The most underrated tool in the fight against climate change might just be right under your feet. That’s right: land is storing epic amounts of carbon that could otherwise warm the atmosphere. It’s sequestered inContinue reading
With environmental news perpetually disheartening, the tragedy that struck Cape Town filled me not with discouragement nor worry, but rather hope.
Plastics are accumulating rapidly in our oceans, and the consequences (not just for our beaches, but for the entire ocean ecosystem) are both real and dire. Here are 30 ways to eliminate plastic from your everyday life.
In a year of natural disasters, fires consumed California, followed by terrifying mudslides. We’re woefully underprepared to pay for the consequences of climate change. If ever there was a time to act, it’s now. It’s never been more clear.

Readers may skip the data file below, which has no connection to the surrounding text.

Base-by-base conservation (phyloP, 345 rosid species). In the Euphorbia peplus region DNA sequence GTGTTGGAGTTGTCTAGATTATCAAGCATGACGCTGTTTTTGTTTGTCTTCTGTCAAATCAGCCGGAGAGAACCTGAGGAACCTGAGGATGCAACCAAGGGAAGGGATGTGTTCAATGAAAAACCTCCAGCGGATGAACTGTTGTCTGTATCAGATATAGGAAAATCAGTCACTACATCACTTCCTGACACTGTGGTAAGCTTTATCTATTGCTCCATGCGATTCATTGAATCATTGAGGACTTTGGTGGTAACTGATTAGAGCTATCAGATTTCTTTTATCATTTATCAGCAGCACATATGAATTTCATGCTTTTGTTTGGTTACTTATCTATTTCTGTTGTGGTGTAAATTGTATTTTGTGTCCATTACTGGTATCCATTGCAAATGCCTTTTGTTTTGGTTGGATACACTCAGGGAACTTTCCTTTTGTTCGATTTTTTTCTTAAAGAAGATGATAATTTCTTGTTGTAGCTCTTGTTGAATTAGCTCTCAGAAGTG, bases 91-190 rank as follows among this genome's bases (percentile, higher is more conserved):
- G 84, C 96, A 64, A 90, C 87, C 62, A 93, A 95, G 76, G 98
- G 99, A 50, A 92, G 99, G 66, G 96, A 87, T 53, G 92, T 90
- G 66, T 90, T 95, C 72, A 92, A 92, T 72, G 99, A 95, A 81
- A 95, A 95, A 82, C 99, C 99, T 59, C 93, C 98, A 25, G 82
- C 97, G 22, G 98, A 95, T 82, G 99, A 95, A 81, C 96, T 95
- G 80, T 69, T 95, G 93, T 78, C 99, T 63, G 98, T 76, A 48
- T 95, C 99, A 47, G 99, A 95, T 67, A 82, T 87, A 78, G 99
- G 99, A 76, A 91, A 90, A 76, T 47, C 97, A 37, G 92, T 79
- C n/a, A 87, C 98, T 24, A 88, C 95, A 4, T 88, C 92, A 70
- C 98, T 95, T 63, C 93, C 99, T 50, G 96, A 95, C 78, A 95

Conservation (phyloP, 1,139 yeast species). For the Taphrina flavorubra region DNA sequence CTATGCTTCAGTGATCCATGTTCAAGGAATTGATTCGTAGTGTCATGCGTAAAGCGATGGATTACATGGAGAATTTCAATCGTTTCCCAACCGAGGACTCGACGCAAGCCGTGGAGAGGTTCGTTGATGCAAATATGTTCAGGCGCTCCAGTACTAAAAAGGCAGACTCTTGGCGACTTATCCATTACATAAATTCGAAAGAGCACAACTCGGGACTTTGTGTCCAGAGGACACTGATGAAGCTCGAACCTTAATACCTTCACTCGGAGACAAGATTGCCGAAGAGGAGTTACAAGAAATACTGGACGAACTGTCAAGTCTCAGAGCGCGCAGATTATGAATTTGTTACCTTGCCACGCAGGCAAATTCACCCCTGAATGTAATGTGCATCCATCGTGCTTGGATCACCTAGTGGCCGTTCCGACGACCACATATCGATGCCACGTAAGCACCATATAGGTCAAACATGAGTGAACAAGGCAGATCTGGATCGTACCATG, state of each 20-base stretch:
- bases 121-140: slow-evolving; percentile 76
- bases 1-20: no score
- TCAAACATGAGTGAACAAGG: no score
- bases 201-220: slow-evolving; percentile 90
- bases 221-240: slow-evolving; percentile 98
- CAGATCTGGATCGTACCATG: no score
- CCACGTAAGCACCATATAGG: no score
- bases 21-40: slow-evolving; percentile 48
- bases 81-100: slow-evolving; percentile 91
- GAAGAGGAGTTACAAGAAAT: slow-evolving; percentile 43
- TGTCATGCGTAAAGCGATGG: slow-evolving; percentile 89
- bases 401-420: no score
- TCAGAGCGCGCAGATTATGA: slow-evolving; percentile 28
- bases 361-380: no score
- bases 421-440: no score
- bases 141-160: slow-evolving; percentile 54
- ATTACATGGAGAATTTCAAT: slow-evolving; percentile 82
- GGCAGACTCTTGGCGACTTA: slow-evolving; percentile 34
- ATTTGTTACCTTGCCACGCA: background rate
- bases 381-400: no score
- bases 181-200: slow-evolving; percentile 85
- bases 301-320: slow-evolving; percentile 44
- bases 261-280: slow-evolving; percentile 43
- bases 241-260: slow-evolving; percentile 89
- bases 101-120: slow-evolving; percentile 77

I went to a talk by author Daniel Raimi to hear his expert take on fracking, an industry that is polarizing not just along the political spectrum but even within the environmental community itself.
The last thing anyone expects in paradise are GMO testing sites. And yet, vast swaths of the southern part of Kaua’i are becoming just that: open-aired laboratories for some biotech companies.
I don’t know what 2018 has in store, but I know that as long as there are places on the planet worth celebrating and protecting, there will be people throwing their all into the job of doing so. And for that, I’m incredibly grateful.
After years of studying and writing about restoration, Erika Zambello (MEM’15) had a rewarding experience building an oyster reef with her own two hands.
As we start to acutely feel the negative effects of outdated regulatory policies (and sometimes simply a lack thereof), its time to push for change.